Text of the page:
3. If an officer’s station is changed, or he is temporarily relieved from recruiting duties, his money accounts will not be closed; they will be kept open till the end of the quarter, so that all money received and disbursed in the quarter may be embraced in one account.
4. Officers, in signing accounts and papers, must give their rank and regiment or corps.
5. Each voucher must be separately entered on the abstract of contingent expenses, and only the gross amount of the abstract must be entered on the account current.
6. No expenditure must be charged without a proper voucher to support it.
7. The receipt to the voucher must be signed, when practicable, by a principal. When this is not practicable, the recruiting officer will add to his own certificate a statement that the agent is duly authorized to sign the receipt.
8. When an individual makes “his mark,” instead of signing his name to the receipt, it must be witnessed by a third person.
9. Expenditures must be confined to items stated in the regulations. In an unforeseen emergency, requiring a deviation from this rule, a full explanation must be appended to the voucher for the expenditure; and, if this be not satisfactory, the account will be charged in the treasury against the Recruiting Officer.
10. In all vouchers the different items, with dates and cost of each, must be given. To vouchers for transportation of officers, a copy of the order under which the journey was performed, must be appended.
11. In vouchers for medical attendance and medicines, the name of each patient, date of, and charge for, each visit, and for medicine furnished, must be given, and the certificate of the physician added, that the rates charged are the usual rates of the place.
12. To each voucher for notices inserted in newspapers or posters, a copy of the notice or poster will be appended.
13. Monthly accounts current must exhibit the numbers of treasury drafts and dates of their receipt; and when funds are transferred, the names of officers from whom they are received, or to whom they are turned over, with the dates of transfer.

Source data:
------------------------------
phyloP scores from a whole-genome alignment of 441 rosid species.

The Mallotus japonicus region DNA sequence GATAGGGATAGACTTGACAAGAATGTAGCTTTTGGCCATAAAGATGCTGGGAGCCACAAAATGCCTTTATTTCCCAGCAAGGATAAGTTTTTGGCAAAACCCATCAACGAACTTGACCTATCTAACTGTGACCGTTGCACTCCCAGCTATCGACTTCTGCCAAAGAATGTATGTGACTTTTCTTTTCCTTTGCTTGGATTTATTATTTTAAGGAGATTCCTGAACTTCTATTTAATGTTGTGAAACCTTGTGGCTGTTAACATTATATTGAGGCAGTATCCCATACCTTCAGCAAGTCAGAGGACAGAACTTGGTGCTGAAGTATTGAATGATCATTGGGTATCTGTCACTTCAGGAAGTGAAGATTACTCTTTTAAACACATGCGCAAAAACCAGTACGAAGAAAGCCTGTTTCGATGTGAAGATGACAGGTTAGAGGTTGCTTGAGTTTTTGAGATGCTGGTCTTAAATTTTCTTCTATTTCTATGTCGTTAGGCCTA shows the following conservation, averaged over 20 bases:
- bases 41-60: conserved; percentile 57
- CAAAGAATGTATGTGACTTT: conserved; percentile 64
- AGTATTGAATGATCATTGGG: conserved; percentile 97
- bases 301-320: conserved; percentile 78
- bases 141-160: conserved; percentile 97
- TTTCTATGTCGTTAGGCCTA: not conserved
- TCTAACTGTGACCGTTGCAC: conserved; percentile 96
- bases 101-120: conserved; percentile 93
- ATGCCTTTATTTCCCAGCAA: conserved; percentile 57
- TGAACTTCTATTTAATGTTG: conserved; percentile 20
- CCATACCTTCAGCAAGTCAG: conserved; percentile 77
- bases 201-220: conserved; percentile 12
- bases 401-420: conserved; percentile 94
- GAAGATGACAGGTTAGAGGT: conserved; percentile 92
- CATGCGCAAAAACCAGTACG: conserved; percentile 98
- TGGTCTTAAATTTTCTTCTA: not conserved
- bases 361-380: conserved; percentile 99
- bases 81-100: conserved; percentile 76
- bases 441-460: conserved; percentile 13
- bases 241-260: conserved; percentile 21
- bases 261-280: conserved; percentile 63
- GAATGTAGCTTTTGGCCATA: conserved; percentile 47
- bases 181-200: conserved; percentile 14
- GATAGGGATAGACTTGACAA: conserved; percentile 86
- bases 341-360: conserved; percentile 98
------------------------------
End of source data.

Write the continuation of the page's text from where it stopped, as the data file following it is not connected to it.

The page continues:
14. Fractions of cents are not to be taken up on accounts current. Enlistments must be filled up in a fair and legible hand. The real name of the recruit must be ascertained, correctly spelled, and written in the same way wherever it occurs; the Christian name must not be abbreviated. Numbers must be written, and not expressed by figures. Each enlistment must be endorsed as indicated on the blanks furnished, the number in each month to correspond with the names alphabetically arranged.
15. Whenever a soldier re-enters the service, the officer who enlisted him will endorse on the enlistment, next below his own name and regiment, “second (or third) enlistment,” as the case may be, together with the name of the regiment and the letter of the company in which the soldier last served, and date of discharge from former enlistment. This information the recruiting officer must obtain, if possible, from the soldier’s discharge, which he should, in all cases, be required to exhibit.—(See 22nd Article of War.)
16. Re-enlistments must be forwarded with Recruiting accounts, although any bounty due on them may not be paid. When the bounty is subsequently paid, the soldier’s receipt is to be taken on a voucher showing date and place of re-enlistment, company and regiment, and by whom re-enlisted.